From a geographic perspective, Asia and specifically China has historically been the largest buyers of industrial robot technology. According to the International Federation of Robotics, China consumed 68,556 industrial robots in 2015, which represented 27.0% of all robots sold. Meanwhile, the Republic of Korea, North America, Japan and Germany rounded out the top five, respectively. Over the next 10 years, we anticipate the install base of industrial robots to increase in almost every single country, but believe China and North America will see the fastest adoption of industrial robots. As shown in the exhibit below, we expect annual units shipped to China and North America to grow 22.1% and 20.4%, respectively on a CAGR basis through 2025. We believe rising labor costs will be a lead catalyst to robot adoption in both regions, but see the theme of bringing manufacturing back to the United States as potential driver in North America.
Automotive and Electronic Verticals to Drive Demand
From a vertical standpoint, the automotive and electronics industries have been the largest integrators of industrial robots. According to the IFR, 97,500 and 64,600 industrial robots were sold to automotive and electronic in 2015, respectively. Metal and Machinery as well as the Plastics and Rubber industries are also large buyers of industrial robots. As displayed in the exhibit below, we see robot adoption growing in all 4 verticals over the next 10 years, but due to the high demand for new electronic products (e.g. smartphones, wearables, medical devices, etc.), robot adoption in the electronic manufacturing space will experience above average growth. That said, we believe the rise of the low-cost collaborative robot movement will access automation technology to a handful of new applications, which will drive adoption across a handful of new verticals.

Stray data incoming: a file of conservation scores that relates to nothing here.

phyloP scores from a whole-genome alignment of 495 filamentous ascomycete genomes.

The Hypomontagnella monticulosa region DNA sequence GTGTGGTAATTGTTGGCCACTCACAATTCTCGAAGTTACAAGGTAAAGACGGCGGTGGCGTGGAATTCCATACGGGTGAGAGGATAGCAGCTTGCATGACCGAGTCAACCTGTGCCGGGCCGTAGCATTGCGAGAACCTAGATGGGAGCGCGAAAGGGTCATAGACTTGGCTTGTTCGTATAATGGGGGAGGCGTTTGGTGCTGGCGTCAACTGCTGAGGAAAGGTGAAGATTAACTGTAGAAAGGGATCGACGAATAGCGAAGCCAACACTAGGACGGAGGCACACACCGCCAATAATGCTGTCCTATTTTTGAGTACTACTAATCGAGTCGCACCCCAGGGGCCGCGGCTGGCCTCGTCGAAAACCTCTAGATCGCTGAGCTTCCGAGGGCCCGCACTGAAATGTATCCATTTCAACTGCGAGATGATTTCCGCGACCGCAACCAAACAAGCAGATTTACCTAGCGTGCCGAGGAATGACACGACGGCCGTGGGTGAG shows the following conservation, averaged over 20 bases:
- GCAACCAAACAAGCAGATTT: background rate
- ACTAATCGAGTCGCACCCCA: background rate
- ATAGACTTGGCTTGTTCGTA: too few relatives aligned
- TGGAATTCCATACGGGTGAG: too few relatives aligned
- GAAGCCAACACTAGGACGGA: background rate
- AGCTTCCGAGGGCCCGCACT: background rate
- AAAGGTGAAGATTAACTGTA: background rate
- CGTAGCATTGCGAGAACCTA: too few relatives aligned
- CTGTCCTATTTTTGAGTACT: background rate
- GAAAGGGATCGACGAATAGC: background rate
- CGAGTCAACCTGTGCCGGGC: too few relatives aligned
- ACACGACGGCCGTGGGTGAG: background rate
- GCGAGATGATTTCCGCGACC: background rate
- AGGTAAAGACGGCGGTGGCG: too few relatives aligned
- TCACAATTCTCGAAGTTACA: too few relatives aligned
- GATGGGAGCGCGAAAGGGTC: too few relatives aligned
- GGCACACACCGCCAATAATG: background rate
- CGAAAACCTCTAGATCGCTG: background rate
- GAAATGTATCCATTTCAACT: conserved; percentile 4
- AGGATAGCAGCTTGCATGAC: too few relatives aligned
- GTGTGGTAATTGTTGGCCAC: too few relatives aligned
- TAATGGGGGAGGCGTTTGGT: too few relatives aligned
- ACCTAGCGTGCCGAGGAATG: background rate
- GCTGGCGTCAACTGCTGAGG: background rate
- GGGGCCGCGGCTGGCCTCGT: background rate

Today, the industrial robot market accounts for the highest percentage of all robot spend (61%), and by 2025 we anticipate industrial will remain the largest robotics category. However, due to advancements in computer vision, AI and motion sensing capabilities, collaborative robots are beginning to take center stage. In the manufacturing sector robots and humans are beginning to work together side-by-side; as a result the co-bot industrial market will likely be one of the fastest growing markets in the robotics space. That said, we believe co-bots will remain limited to certain applications given payload and speed constraints, and we anticipate demand for traditional robots will remain strong. Note that we do not view traditional robots as competitive to collaborative systems, but rather view the two as complementary; together the will enable new automation techniques and a wide array of new applications. Key drivers to growth in the industrial sector will include lower costs, improved robot functionalities, rising labor costs, and manufacturing insourcing.
Next: Commercial Robots
In our next piece, we look at the fastest growing category in robotics, commercial robots, and how automation is affecting jobs outside of the manufacturing sector.
Austin Bohlig contributed to this note.
Disclaimer: We actively write about the themes in which we invest: artificial intelligence, robotics, virtual reality, and augmented reality. From time to time, we will write about companies that are in our portfolio. Content on this site including opinions on specific themes in technology, market estimates, and estimates and commentary regarding publicly traded or private companies is not intended for use in making investment decisions. We hold no obligation to update any of our projections. We express no warranties about any estimates or opinions we make.